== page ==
U.S. Justice Department Briefing: Chinese Citizen Qin Shurian Admits to Procuring and Exporting Sensitive Products and Technologies for the Chinese Military

The U.S. Department of Justice announced Wednesday (April 28) that Chinese citizen Qin Shuren pleaded guilty in federal court in Boston to engaging in illegal transactions to procure products subject to U.S. export controls and exporting $100,000 worth of products to Northwestern Polytechnical University, a Chinese military university.

Northwestern Polytechnic University was placed on the U.S. Department of Commerce’s National Security Risk Agency List in 2001 for its involvement in a Chinese military research project to enhance the warfighting capabilities of the Chinese military. Under U.S. law, all exports to listed entities must be authorized by the Commerce Department.

Court documents show that Shuren Qin, 44, has a U.S. green card and resides in Wellesley, Massachusetts. He entered the United States in 2014 on an immigrant investor visa and started LinkOcean Technologies, through which he exported equipment and technology from the United States, Canada and Europe to China for detecting underwater sound signals, naval anti-submarine warfare and underwater weaponry. The company’s customers include Chinese research institutions and the People’s Liberation Army Navy’s operational arm.

Qin Shuren pleaded guilty to several counts: one count of illegally exporting U.S. products to China’s Northwestern Polytechnic University without U.S. government permission; one count of visa fraud; two counts of making false statements to law enforcement agencies about Chinese customers and the types of products exported; four counts of money laundering; and two counts of smuggling hydrophones into China, the DOJ release said.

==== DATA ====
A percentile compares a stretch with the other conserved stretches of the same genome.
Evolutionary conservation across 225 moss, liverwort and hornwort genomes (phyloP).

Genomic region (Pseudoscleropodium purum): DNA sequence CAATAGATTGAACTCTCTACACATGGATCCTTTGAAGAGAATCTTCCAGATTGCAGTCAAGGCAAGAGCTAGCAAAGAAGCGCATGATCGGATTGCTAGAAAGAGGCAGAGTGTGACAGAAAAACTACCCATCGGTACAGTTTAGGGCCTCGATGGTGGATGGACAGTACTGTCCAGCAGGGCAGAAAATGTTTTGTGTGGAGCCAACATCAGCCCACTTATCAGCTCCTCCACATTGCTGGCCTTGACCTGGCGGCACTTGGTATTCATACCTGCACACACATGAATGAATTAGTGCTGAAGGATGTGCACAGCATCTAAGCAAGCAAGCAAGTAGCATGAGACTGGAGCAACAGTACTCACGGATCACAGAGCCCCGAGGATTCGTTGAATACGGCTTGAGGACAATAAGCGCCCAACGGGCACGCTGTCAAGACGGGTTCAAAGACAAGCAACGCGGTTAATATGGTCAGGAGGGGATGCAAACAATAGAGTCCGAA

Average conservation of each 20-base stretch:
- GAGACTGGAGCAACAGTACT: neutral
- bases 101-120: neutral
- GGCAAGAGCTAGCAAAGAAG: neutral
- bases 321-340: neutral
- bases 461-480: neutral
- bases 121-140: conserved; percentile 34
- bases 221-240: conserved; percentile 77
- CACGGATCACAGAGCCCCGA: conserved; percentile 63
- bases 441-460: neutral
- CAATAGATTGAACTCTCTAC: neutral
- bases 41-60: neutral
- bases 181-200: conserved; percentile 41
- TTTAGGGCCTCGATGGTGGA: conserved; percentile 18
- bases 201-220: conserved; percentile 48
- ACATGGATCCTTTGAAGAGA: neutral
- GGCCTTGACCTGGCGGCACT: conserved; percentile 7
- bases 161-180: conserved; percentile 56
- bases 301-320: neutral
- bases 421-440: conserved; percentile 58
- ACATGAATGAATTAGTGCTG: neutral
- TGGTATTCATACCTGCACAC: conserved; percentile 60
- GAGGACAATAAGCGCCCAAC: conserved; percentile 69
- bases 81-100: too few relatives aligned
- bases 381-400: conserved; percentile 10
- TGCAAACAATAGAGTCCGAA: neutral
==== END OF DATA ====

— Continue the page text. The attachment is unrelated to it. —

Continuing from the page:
John C. Demers, the Justice Department’s assistant secretary for national security, said Qin Shurian used the open market in the United States to procure sensitive technology for a Chinese military university. The press release quoted Demers as saying, “In addition to that, he lied about filling out visa applications and lied to U.S. Customs officials.”

DeMers noted that if individuals break the law for profit at the expense of the U.S. national interest, the U.S. Department of Justice will put a stop to such behavior and punish those involved.

Nathaniel R. Mendell, acting U.S. attorney for the Massachusetts District of the U.S. Department of Justice, said, “The People’s Republic of China has an insatiable appetite for our nation’s most sensitive products and technologies, particularly for military applications.”

The press release quotes Mendell as saying, “Mr. Qin’s export of critical anti-submarine warfare products to a Chinese military university poses a threat to our national security. There is no question that this must be prosecuted by the federal government.”